By Daren Butler and Humeyra Pamuk
ISTANBUL (Reuters) – Turkey said on Thursday the U.S. special envoy in the battle against Islamic State should be removed because he supported Kurdish militants, and warned that Ankara would act unilaterally if it faced attack from the Syrian Kurdish YPG militia.
The comments, which followed a White House meeting on Tuesday between President Tayyip Erdogan and U.S. President Donald Trump, reflected Turkish anger at Trump’s decision to arm YPG fighters who are part of a force aiming to recapture the Islamic State-held Syrian city of Raqqa.
Ankara regards the YPG militia as an extension of Kurdistan Workers Party (PKK) militants fighting a decades-old insurgency in southeast Turkey, while Washington sees the YPG as its most reliable ally for the Raqqa campaign.
Turkey has long complained that U.S. policy against Islamic State in Syria has favored the YPG over Arab rebel forces, a policy that Turkish officials believe is driven partly by Washington’s envoy to the international coalition against the jihadist group.
“Brett McGurk, the USA’s special envoy in the fight against Daesh (Islamic State), is definitely and clearly giving support to the PKK and YPG. It would be beneficial if this person is changed,” Foreign Minister Mevlut Cavusoglu told NTV television.
The United States and the European Union, along with Turkey, designate the PKK a terrorist organization.
Erdogan, speaking to reporters at the Turkish embassy in Washington after the talks with Trump, said he told the U.S. president that Turkey would not hesitate to strike if it faced any sort of attack from the YPG, Turkish media reported.
“We clearly told them this: if there is any sort of attack from the YPG and PYD against Turkey, we will implement the rules of engagement without asking anyone,” Sabah newspaper cited him as saying. The PYD is the YPG’s political arm.
Erdogan did not specify what measures he might order, but said Turkey had shown its fighting capabilities when Turkish forces and Syrian rebels seized territory in northern Syria last year, pushing back Islamic State fighters and prompting a limited withdrawal of the YPG militia.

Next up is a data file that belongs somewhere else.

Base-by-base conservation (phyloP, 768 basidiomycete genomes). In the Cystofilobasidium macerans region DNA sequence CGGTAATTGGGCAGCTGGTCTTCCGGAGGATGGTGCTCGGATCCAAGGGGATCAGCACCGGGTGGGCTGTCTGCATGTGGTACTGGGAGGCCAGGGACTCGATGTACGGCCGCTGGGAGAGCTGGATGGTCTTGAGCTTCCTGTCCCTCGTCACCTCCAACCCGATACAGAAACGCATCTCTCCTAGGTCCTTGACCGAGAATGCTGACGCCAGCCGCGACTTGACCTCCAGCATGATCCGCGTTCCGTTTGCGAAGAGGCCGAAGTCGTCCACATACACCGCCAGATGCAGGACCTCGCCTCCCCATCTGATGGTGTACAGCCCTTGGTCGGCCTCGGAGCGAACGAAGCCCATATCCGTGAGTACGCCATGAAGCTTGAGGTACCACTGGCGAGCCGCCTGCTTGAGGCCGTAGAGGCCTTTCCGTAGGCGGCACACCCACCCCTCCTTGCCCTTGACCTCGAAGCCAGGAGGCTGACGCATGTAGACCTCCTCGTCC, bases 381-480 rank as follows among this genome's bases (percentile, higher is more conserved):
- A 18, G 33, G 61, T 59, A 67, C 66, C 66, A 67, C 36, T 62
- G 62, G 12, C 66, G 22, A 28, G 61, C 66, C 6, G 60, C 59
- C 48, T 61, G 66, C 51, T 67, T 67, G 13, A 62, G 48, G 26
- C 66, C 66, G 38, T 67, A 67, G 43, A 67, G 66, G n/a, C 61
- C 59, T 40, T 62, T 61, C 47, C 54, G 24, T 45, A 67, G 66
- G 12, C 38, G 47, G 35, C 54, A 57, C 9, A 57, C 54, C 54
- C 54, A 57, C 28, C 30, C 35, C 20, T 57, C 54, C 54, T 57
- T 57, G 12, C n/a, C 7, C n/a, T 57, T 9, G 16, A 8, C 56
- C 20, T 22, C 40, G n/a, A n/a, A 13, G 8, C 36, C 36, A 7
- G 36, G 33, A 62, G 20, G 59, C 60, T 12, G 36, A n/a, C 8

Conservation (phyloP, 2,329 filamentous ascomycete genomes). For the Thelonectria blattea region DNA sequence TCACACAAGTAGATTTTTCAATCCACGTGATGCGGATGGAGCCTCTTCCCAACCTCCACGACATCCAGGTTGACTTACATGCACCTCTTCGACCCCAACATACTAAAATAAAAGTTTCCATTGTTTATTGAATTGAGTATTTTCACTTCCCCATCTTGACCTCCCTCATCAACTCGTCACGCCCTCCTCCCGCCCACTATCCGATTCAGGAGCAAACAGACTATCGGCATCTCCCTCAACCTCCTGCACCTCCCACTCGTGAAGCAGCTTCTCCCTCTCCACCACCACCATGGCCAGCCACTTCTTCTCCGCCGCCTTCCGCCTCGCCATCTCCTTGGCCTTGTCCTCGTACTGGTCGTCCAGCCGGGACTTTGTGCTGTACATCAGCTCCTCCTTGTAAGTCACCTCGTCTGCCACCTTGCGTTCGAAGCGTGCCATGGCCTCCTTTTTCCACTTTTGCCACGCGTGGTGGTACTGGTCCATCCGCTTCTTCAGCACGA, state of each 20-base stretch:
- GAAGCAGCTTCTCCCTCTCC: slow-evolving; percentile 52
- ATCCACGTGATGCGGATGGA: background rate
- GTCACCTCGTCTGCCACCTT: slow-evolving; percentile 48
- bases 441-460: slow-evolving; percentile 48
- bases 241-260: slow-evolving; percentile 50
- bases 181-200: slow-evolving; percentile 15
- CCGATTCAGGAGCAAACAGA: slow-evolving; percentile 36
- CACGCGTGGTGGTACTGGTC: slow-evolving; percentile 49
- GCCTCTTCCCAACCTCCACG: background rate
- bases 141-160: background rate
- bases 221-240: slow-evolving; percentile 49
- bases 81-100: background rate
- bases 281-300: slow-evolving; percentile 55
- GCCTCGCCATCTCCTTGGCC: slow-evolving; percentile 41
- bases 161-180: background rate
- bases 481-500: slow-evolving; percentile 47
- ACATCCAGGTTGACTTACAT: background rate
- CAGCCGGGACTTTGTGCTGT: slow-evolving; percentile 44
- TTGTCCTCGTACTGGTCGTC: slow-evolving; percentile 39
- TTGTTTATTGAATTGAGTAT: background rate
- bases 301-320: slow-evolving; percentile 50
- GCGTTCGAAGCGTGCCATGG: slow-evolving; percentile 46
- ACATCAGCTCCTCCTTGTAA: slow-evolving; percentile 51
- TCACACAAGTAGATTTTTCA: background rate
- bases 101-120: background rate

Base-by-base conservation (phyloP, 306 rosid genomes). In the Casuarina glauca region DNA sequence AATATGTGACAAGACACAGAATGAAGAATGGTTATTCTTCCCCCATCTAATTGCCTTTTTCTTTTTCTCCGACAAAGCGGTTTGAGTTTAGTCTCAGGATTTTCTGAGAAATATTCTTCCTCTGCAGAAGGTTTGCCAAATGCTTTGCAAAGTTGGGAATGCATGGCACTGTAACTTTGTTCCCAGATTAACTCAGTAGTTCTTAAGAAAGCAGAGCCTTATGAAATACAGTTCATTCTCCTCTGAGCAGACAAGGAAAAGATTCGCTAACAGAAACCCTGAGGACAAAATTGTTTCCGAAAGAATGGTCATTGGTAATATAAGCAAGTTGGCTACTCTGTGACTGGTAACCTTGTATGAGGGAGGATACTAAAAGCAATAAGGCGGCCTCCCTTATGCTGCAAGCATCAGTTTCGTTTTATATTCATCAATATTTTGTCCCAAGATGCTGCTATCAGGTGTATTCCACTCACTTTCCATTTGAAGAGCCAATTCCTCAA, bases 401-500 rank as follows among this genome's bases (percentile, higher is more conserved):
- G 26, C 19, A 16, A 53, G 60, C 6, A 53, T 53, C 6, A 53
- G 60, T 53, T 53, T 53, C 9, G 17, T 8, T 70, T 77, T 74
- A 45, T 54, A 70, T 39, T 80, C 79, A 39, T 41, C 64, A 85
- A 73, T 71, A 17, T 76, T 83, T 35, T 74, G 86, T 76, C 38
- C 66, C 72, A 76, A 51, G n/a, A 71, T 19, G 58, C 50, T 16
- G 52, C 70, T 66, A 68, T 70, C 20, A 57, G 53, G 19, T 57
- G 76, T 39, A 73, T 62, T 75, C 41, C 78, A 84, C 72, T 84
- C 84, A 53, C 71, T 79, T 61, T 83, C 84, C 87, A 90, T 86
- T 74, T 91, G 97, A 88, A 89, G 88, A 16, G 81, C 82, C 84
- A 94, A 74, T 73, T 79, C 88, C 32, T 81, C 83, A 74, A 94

“Indeed we did this in Rai, Jarablus, al-Bab. Turkey showed what it can do,” Erdogan said. “We will not give terrorist groups breathing space domestically or abroad.”
TENSIONS WITH ALLIES
Cavusoglu said Trump had understood Turkey’s position, and did not challenge Erdogan when the Turkish president set out his possible response to the YPG.
Last month, Turkish warplanes bombed Kurdish fighters in Iraq’s Sinjar region and YPG militia in Syria, drawing rebuke from Washington which voiced concern over the air strikes and said they harmed the coalition’s fight against Islamic State.
Erdogan said that the United States had made its decision on conducting the Raqqa operation – despite Ankara’s opposition – and that Turkey could not participate given the YPG involvement.
“We told them … we do not regard your cooperation with a terrorist group in Raqqa as healthy,” he was cited as saying.
But he said he expected a role for Turkey in Syria, and repeated Turkey’s assertion that once Raqqa was retaken from Islamic State, Kurdish forces could not be left in control of an Arab city. “I believe they will knock on our door on the subject of Syria,” he said.
The tensions with Washington over the YPG come as Turkey’s relations with the European Union, and Germany in particular, have also deteriorated.
Turkey has prevented German parliamentarians visiting its Incirlik airbase, where 250 German troops are based as part of a mission which includes German surveillance planes supporting the campaign against Islamic State in Syria and Iraq.
Defence Minister Ursula von der Leyen said on Wednesday the German government had been evaluating possible alternatives to Incirlik and was considering moving the troops to Jordan.
(Additional reporting by David Dolan; Editing by Dominic Evans and Ralph Boulton)